Hundreds of people have protested in the eastern Libyan city of Derna, venting anger against authorities and demanding accountability one week after a flood killed thousands of residents and destroyed entire neighbourhoods.
Protesters on Monday took aim at officials, including the head of the eastern-based Libyan parliament, Aguila Saleh, during the demonstration outside the city’s Al Sahaba Mosque. Some sat on its roof in front of its golden dome, a Derna landmark.
“Aguila we don’t want you! All Libyans are brothers!” protesters chanted, calling for national unity in a country left politically fractured by more than a decade of conflict and chaos.
Libya has two rival administrations, an internationally-recognised one based in the capital Tripoli in the country’s west, and another self-proclaimed government based in the eastern city of Benghazi, backed by renegade general Khalifa Haftar.
Monday’s protest marks the first large demonstration since the flood, which swept through Derna when two dams in the hills outside the city failed during a powerful storm, unleashing a devastating torrent.
Said Mansour, a student taking part in the protest, said he wanted an urgent investigation into the collapse of the dams, which “made us lose thousands of our beloved people”.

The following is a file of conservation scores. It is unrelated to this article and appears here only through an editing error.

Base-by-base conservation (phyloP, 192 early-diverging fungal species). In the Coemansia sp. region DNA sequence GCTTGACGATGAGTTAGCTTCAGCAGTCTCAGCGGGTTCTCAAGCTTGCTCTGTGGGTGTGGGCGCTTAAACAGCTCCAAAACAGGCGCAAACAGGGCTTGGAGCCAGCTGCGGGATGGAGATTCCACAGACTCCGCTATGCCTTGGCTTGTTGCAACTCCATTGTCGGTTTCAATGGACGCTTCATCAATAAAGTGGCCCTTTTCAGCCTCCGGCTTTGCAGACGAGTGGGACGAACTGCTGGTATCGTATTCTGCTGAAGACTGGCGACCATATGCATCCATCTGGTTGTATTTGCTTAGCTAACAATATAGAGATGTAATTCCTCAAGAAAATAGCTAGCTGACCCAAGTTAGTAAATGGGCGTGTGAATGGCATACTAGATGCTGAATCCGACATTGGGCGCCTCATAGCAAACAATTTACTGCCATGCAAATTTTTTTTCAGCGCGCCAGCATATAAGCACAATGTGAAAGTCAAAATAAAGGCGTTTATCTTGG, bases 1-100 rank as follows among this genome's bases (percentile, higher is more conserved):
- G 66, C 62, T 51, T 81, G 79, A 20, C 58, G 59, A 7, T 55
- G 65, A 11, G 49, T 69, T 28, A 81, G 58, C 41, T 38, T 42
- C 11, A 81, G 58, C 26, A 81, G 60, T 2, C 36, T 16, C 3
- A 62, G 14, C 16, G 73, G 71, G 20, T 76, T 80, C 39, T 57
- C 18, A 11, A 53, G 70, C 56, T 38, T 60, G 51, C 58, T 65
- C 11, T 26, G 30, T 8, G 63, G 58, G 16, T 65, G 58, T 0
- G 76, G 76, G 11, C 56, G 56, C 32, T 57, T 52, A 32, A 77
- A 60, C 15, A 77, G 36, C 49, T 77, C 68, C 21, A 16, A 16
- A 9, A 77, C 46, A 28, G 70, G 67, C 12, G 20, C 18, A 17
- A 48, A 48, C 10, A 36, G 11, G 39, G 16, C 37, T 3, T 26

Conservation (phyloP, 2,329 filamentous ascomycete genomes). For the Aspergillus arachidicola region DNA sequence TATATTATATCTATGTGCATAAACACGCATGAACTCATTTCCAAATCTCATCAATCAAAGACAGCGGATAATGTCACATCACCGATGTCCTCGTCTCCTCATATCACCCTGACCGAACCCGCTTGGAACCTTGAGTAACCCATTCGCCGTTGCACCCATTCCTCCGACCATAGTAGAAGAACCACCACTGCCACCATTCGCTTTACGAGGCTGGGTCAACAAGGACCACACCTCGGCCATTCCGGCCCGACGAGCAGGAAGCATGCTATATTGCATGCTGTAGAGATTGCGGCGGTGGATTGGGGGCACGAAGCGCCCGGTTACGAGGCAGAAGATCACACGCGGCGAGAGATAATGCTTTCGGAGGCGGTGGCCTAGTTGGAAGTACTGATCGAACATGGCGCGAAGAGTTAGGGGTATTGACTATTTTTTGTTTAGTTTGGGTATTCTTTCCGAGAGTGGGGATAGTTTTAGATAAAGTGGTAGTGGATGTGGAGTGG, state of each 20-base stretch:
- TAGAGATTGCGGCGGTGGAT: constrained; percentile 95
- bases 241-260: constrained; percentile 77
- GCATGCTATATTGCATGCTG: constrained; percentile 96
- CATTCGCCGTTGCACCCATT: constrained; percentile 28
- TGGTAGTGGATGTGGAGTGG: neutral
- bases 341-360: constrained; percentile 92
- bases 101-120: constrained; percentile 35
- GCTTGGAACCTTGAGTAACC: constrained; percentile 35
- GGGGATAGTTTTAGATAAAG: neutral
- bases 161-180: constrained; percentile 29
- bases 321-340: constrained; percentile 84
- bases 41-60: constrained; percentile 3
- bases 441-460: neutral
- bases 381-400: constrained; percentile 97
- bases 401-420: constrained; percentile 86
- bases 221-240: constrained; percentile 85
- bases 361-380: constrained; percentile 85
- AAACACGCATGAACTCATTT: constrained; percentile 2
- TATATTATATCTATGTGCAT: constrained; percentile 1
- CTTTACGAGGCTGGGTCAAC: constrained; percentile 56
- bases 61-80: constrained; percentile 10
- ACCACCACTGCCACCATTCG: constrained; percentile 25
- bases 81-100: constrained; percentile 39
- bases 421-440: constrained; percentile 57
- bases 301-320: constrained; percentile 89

Taha Miftah, 39, said the protest was a message that “the governments have failed to manage the crisis”, noting the parliament was especially to blame.
He called for an international inquiry into the disaster and “for reconstruction under international supervision”.
The full scale of the death toll has yet to emerge, with thousands of people still missing. Officials have given widely varying casualty counts. The World Health Organization has confirmed 3,922 deaths.
Saleh last week sought to deflect blame from authorities, describing the flood as an “unprecedented natural disaster” and saying people should not focus on what could or should have been done.
But commentators have drawn attention to warnings given in advance, including an academic paper published last year by a hydrologist outlining the city’s vulnerability to floods and the urgent need to maintain the dams that protected it.
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